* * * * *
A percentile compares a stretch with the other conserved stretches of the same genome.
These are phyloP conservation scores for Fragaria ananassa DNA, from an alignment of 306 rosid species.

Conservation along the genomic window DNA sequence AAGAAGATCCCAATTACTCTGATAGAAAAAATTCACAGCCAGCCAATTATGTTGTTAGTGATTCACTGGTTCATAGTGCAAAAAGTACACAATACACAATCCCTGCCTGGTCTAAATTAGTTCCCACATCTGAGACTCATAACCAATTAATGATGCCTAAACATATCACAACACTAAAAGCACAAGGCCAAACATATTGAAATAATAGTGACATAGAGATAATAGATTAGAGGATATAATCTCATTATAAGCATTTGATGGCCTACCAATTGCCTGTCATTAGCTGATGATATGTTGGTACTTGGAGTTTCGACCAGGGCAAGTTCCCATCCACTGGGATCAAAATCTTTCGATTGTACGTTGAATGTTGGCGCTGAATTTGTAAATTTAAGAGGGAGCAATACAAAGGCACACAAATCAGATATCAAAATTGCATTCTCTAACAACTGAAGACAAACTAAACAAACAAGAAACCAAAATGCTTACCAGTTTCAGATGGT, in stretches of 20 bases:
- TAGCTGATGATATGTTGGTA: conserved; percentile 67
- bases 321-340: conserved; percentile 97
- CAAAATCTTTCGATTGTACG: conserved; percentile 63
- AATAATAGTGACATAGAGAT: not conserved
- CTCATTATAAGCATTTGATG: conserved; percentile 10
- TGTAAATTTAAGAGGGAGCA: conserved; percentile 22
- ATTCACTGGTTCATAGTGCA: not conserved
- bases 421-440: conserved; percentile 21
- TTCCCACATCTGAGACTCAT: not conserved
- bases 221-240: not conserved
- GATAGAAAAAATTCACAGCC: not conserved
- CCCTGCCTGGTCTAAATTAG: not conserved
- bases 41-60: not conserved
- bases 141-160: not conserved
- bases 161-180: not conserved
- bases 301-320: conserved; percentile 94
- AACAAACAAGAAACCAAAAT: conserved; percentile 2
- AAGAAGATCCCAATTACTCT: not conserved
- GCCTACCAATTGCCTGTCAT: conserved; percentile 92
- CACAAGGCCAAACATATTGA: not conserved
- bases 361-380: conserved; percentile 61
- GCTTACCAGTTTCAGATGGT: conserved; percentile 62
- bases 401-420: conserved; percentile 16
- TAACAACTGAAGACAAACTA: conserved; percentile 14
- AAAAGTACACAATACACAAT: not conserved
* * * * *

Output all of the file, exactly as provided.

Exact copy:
A percentile compares a stretch with the other conserved stretches of the same genome.
These are phyloP conservation scores for Fragaria ananassa DNA, from an alignment of 306 rosid species.

Conservation along the genomic window DNA sequence AAGAAGATCCCAATTACTCTGATAGAAAAAATTCACAGCCAGCCAATTATGTTGTTAGTGATTCACTGGTTCATAGTGCAAAAAGTACACAATACACAATCCCTGCCTGGTCTAAATTAGTTCCCACATCTGAGACTCATAACCAATTAATGATGCCTAAACATATCACAACACTAAAAGCACAAGGCCAAACATATTGAAATAATAGTGACATAGAGATAATAGATTAGAGGATATAATCTCATTATAAGCATTTGATGGCCTACCAATTGCCTGTCATTAGCTGATGATATGTTGGTACTTGGAGTTTCGACCAGGGCAAGTTCCCATCCACTGGGATCAAAATCTTTCGATTGTACGTTGAATGTTGGCGCTGAATTTGTAAATTTAAGAGGGAGCAATACAAAGGCACACAAATCAGATATCAAAATTGCATTCTCTAACAACTGAAGACAAACTAAACAAACAAGAAACCAAAATGCTTACCAGTTTCAGATGGT, in stretches of 20 bases:
- TAGCTGATGATATGTTGGTA: conserved; percentile 67
- bases 321-340: conserved; percentile 97
- CAAAATCTTTCGATTGTACG: conserved; percentile 63
- AATAATAGTGACATAGAGAT: not conserved
- CTCATTATAAGCATTTGATG: conserved; percentile 10
- TGTAAATTTAAGAGGGAGCA: conserved; percentile 22
- ATTCACTGGTTCATAGTGCA: not conserved
- bases 421-440: conserved; percentile 21
- TTCCCACATCTGAGACTCAT: not conserved
- bases 221-240: not conserved
- GATAGAAAAAATTCACAGCC: not conserved
- CCCTGCCTGGTCTAAATTAG: not conserved
- bases 41-60: not conserved
- bases 141-160: not conserved
- bases 161-180: not conserved
- bases 301-320: conserved; percentile 94
- AACAAACAAGAAACCAAAAT: conserved; percentile 2
- AAGAAGATCCCAATTACTCT: not conserved
- GCCTACCAATTGCCTGTCAT: conserved; percentile 92
- CACAAGGCCAAACATATTGA: not conserved
- bases 361-380: conserved; percentile 61
- GCTTACCAGTTTCAGATGGT: conserved; percentile 62
- bases 401-420: conserved; percentile 16
- TAACAACTGAAGACAAACTA: conserved; percentile 14
- AAAAGTACACAATACACAAT: not conserved